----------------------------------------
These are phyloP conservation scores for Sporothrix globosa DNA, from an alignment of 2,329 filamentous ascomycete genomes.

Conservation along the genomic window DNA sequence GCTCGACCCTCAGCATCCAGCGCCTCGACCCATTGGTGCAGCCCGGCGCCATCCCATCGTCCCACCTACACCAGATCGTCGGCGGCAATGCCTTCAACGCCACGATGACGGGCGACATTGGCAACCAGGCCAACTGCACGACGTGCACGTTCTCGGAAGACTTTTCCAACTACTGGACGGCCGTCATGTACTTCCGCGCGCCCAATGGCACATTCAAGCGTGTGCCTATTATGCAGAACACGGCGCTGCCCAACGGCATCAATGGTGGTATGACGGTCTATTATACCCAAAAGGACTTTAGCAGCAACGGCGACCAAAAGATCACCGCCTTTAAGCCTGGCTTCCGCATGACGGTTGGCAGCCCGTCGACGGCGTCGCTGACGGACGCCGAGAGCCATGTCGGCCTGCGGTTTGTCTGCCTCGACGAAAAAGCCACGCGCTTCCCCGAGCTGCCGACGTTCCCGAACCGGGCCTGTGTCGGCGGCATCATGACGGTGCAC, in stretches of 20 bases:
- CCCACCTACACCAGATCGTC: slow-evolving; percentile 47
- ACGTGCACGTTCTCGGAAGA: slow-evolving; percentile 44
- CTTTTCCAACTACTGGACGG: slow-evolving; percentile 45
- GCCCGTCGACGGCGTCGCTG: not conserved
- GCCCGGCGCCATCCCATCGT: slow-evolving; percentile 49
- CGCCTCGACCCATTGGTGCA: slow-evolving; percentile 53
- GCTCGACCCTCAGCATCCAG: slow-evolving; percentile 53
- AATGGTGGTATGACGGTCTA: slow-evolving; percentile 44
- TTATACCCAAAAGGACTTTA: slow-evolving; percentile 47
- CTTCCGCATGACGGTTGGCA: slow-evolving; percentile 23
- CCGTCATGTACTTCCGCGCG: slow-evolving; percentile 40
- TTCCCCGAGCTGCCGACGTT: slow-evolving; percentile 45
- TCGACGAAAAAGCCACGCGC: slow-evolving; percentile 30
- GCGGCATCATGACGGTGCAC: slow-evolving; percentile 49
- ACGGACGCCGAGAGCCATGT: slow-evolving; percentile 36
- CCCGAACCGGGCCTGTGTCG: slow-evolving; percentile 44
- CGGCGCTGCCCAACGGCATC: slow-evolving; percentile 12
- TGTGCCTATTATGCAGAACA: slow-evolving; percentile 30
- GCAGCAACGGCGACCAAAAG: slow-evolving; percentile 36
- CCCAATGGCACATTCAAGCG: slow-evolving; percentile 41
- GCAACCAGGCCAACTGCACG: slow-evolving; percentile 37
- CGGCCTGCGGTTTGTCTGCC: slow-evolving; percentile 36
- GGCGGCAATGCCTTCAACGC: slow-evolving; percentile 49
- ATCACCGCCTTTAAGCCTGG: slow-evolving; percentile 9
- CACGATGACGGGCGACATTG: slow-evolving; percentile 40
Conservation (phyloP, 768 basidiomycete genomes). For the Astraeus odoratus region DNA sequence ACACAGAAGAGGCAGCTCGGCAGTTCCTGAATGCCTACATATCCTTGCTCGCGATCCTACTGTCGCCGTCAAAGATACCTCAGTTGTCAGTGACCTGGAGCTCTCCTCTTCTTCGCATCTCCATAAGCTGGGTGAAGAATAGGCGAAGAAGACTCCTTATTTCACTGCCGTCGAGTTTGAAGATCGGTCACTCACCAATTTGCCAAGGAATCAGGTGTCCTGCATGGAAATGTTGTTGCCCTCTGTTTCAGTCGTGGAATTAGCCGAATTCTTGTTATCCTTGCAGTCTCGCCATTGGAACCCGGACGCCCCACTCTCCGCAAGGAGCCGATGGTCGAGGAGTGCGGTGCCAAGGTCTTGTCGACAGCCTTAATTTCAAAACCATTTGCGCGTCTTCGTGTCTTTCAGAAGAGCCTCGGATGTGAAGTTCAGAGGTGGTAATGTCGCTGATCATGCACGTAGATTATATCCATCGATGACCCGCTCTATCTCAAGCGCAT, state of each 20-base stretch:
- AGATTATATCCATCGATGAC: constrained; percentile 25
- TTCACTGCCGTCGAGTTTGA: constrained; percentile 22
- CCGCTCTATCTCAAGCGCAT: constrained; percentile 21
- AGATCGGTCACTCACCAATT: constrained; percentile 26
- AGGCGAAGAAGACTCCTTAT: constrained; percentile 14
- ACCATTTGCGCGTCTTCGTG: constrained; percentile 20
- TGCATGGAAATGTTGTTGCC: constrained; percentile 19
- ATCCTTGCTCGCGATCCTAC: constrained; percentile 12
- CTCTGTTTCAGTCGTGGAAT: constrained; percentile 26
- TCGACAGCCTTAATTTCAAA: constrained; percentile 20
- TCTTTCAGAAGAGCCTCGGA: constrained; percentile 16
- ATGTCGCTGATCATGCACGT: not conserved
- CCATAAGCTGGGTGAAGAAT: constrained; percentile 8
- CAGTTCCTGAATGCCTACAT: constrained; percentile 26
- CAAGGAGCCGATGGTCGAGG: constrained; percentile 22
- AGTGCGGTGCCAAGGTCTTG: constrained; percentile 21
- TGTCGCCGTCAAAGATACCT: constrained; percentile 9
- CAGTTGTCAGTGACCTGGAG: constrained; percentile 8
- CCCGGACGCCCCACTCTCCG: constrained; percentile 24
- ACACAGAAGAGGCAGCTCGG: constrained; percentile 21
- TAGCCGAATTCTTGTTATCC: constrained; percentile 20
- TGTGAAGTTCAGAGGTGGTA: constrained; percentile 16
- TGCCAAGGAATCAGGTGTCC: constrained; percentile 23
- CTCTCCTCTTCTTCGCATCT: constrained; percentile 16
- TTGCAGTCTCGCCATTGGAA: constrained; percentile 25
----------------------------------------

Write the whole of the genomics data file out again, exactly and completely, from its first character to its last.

These are phyloP conservation scores for Sporothrix globosa DNA, from an alignment of 2,329 filamentous ascomycete genomes.

Conservation along the genomic window DNA sequence GCTCGACCCTCAGCATCCAGCGCCTCGACCCATTGGTGCAGCCCGGCGCCATCCCATCGTCCCACCTACACCAGATCGTCGGCGGCAATGCCTTCAACGCCACGATGACGGGCGACATTGGCAACCAGGCCAACTGCACGACGTGCACGTTCTCGGAAGACTTTTCCAACTACTGGACGGCCGTCATGTACTTCCGCGCGCCCAATGGCACATTCAAGCGTGTGCCTATTATGCAGAACACGGCGCTGCCCAACGGCATCAATGGTGGTATGACGGTCTATTATACCCAAAAGGACTTTAGCAGCAACGGCGACCAAAAGATCACCGCCTTTAAGCCTGGCTTCCGCATGACGGTTGGCAGCCCGTCGACGGCGTCGCTGACGGACGCCGAGAGCCATGTCGGCCTGCGGTTTGTCTGCCTCGACGAAAAAGCCACGCGCTTCCCCGAGCTGCCGACGTTCCCGAACCGGGCCTGTGTCGGCGGCATCATGACGGTGCAC, in stretches of 20 bases:
- CCCACCTACACCAGATCGTC: slow-evolving; percentile 47
- ACGTGCACGTTCTCGGAAGA: slow-evolving; percentile 44
- CTTTTCCAACTACTGGACGG: slow-evolving; percentile 45
- GCCCGTCGACGGCGTCGCTG: not conserved
- GCCCGGCGCCATCCCATCGT: slow-evolving; percentile 49
- CGCCTCGACCCATTGGTGCA: slow-evolving; percentile 53
- GCTCGACCCTCAGCATCCAG: slow-evolving; percentile 53
- AATGGTGGTATGACGGTCTA: slow-evolving; percentile 44
- TTATACCCAAAAGGACTTTA: slow-evolving; percentile 47
- CTTCCGCATGACGGTTGGCA: slow-evolving; percentile 23
- CCGTCATGTACTTCCGCGCG: slow-evolving; percentile 40
- TTCCCCGAGCTGCCGACGTT: slow-evolving; percentile 45
- TCGACGAAAAAGCCACGCGC: slow-evolving; percentile 30
- GCGGCATCATGACGGTGCAC: slow-evolving; percentile 49
- ACGGACGCCGAGAGCCATGT: slow-evolving; percentile 36
- CCCGAACCGGGCCTGTGTCG: slow-evolving; percentile 44
- CGGCGCTGCCCAACGGCATC: slow-evolving; percentile 12
- TGTGCCTATTATGCAGAACA: slow-evolving; percentile 30
- GCAGCAACGGCGACCAAAAG: slow-evolving; percentile 36
- CCCAATGGCACATTCAAGCG: slow-evolving; percentile 41
- GCAACCAGGCCAACTGCACG: slow-evolving; percentile 37
- CGGCCTGCGGTTTGTCTGCC: slow-evolving; percentile 36
- GGCGGCAATGCCTTCAACGC: slow-evolving; percentile 49
- ATCACCGCCTTTAAGCCTGG: slow-evolving; percentile 9
- CACGATGACGGGCGACATTG: slow-evolving; percentile 40
Conservation (phyloP, 768 basidiomycete genomes). For the Astraeus odoratus region DNA sequence ACACAGAAGAGGCAGCTCGGCAGTTCCTGAATGCCTACATATCCTTGCTCGCGATCCTACTGTCGCCGTCAAAGATACCTCAGTTGTCAGTGACCTGGAGCTCTCCTCTTCTTCGCATCTCCATAAGCTGGGTGAAGAATAGGCGAAGAAGACTCCTTATTTCACTGCCGTCGAGTTTGAAGATCGGTCACTCACCAATTTGCCAAGGAATCAGGTGTCCTGCATGGAAATGTTGTTGCCCTCTGTTTCAGTCGTGGAATTAGCCGAATTCTTGTTATCCTTGCAGTCTCGCCATTGGAACCCGGACGCCCCACTCTCCGCAAGGAGCCGATGGTCGAGGAGTGCGGTGCCAAGGTCTTGTCGACAGCCTTAATTTCAAAACCATTTGCGCGTCTTCGTGTCTTTCAGAAGAGCCTCGGATGTGAAGTTCAGAGGTGGTAATGTCGCTGATCATGCACGTAGATTATATCCATCGATGACCCGCTCTATCTCAAGCGCAT, state of each 20-base stretch:
- AGATTATATCCATCGATGAC: constrained; percentile 25
- TTCACTGCCGTCGAGTTTGA: constrained; percentile 22
- CCGCTCTATCTCAAGCGCAT: constrained; percentile 21
- AGATCGGTCACTCACCAATT: constrained; percentile 26
- AGGCGAAGAAGACTCCTTAT: constrained; percentile 14
- ACCATTTGCGCGTCTTCGTG: constrained; percentile 20
- TGCATGGAAATGTTGTTGCC: constrained; percentile 19
- ATCCTTGCTCGCGATCCTAC: constrained; percentile 12
- CTCTGTTTCAGTCGTGGAAT: constrained; percentile 26
- TCGACAGCCTTAATTTCAAA: constrained; percentile 20
- TCTTTCAGAAGAGCCTCGGA: constrained; percentile 16
- ATGTCGCTGATCATGCACGT: not conserved
- CCATAAGCTGGGTGAAGAAT: constrained; percentile 8
- CAGTTCCTGAATGCCTACAT: constrained; percentile 26
- CAAGGAGCCGATGGTCGAGG: constrained; percentile 22
- AGTGCGGTGCCAAGGTCTTG: constrained; percentile 21
- TGTCGCCGTCAAAGATACCT: constrained; percentile 9
- CAGTTGTCAGTGACCTGGAG: constrained; percentile 8
- CCCGGACGCCCCACTCTCCG: constrained; percentile 24
- ACACAGAAGAGGCAGCTCGG: constrained; percentile 21
- TAGCCGAATTCTTGTTATCC: constrained; percentile 20
- TGTGAAGTTCAGAGGTGGTA: constrained; percentile 16
- TGCCAAGGAATCAGGTGTCC: constrained; percentile 23
- CTCTCCTCTTCTTCGCATCT: constrained; percentile 16
- TTGCAGTCTCGCCATTGGAA: constrained; percentile 25